Comedian John Oliver has again taken up the cause of net neutrality. On the most recent episode of HBO’s “Last Week Tonight with John Oliver,” he urged viewers to make public comments on the FCC’s plans to roll back net neutrality provisions. During the show, Oliver discussed the issues surrounding net neutrality and the FCC’s new plans, and then he provided a URL for viewers to visit: gofccyourself.com. The site redirects to the FCC’s comment page for its “Restoring Internet Freedom” proposal, and the “express” function allows the visitor to easily leave a comment.
On Sunday night, the FCC’s site was down, and some users were unable to leave comments at all. Many assumed it was the result of so many comments being left at once — as was the case when Oliver spoke out in support of net neutrality in 2014 — but according to the FCC, this downtime was caused by deliberate denial-of-service (DDos) attacks that appeared to be intended to disrupt the comment process.
Either version of events supports the idea that public outcry is powerful. If comments shut down the site, that is notable, and if someone cared enough to make sure people couldn’t make comments, that is also noteworthy.
The “Restoring Internet Freedom” measure would roll back the classification of the internet as a public utility. Critics of this measure argue that it will harm net neutrality and benefit large corporations over all other users. “It would put consumers at the mercy of phone and cable companies,” Craig Aaron, president of Free Press, a consumer advocacy group, told The New York Times. “In a fantasy world, all would be fine with a pinkie swear not to interrupt pathways and portals to the internet despite a history of doing that.”
Google and Netflix, who have been among the most active supporters of net neutrality, have not commented individually about the proposal, but their trade group, the Internet Association, has spoken out against it. “Rolling back these rules or reducing the legal sustainability of the order will result in a worse internet for consumers and less innovation online,” Michael Beckerman, chief executive of the Internet Association, said in a statement.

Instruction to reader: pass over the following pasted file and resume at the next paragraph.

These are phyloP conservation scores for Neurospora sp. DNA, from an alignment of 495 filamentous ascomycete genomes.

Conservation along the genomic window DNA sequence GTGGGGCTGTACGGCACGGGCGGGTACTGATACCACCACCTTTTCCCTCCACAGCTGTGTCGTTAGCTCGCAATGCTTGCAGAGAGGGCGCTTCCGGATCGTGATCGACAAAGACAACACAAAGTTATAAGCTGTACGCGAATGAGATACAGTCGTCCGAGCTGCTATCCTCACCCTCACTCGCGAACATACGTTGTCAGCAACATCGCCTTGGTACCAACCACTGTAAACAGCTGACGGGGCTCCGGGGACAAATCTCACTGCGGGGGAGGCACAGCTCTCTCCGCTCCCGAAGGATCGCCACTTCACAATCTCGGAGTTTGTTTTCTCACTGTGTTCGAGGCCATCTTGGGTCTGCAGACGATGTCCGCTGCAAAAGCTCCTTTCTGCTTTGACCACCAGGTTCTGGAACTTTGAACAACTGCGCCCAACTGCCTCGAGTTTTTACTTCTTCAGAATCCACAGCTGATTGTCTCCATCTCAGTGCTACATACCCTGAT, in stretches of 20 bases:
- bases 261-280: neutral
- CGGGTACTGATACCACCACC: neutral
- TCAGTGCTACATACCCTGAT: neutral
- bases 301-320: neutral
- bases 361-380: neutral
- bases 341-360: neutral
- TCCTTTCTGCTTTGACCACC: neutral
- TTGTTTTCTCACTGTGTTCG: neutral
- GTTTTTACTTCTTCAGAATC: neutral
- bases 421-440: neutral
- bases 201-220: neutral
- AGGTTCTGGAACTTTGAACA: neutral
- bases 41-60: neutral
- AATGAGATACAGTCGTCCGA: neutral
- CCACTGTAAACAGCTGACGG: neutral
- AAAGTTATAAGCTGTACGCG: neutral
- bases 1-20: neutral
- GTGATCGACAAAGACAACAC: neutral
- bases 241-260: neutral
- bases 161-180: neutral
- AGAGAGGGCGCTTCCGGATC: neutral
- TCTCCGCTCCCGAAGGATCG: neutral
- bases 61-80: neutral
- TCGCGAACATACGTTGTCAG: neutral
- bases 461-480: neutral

This isn’t the first time Oliver has successfully tackled this issue. In 2014, his broadcast discussion of net neutrality prompted a petition signed by more than four million people and much more vocal, broad-based support for net neutrality measures. In fact, Oliver’s approach with net neutrality is an example of how effective mobilizing public support around a political issue can be.
“The entire purpose of this process is to get public input.” – FCC Chairman Ajit Pai
In a recent interview with FCC chairman Ajit Pai, Maggie Reardon of CNET pointed out that the last time net neutrality was under discussion, the FCC received in excess of four million comments, overwhelmingly supporting the principle. She asked Pai if he would change his mind if the same thing happened this time. Here is Pai’s response:
As I’ve said, we have an open mind. That’s the reason that we call it a notice of proposed rule-making. It’s not a decree. The entire purpose of this process is to get public input. Then, after the record is closed, we apply what the DC Circuit calls a ‘substantial evidence test.’ We look through the record, figure out what the right course is based on facts in the record. Then we make the appropriate judgment. I don’t have any predetermined views as to where we’re going to go. That’s the reason why we have an Administrative Procedure Act and an independent agency like the FCC that’s committed to following that Act.
If what he says is accurate, public input may once again prove to be very persuasive in the FCC’s decision-making process. However, according to The New York Times, Pai has also said, “Make no mistake about it: This is a fight that we intend to wage and it is a fight that we are going to win.” Clearly, every comment will count as the future of the free internet is decided in the coming months.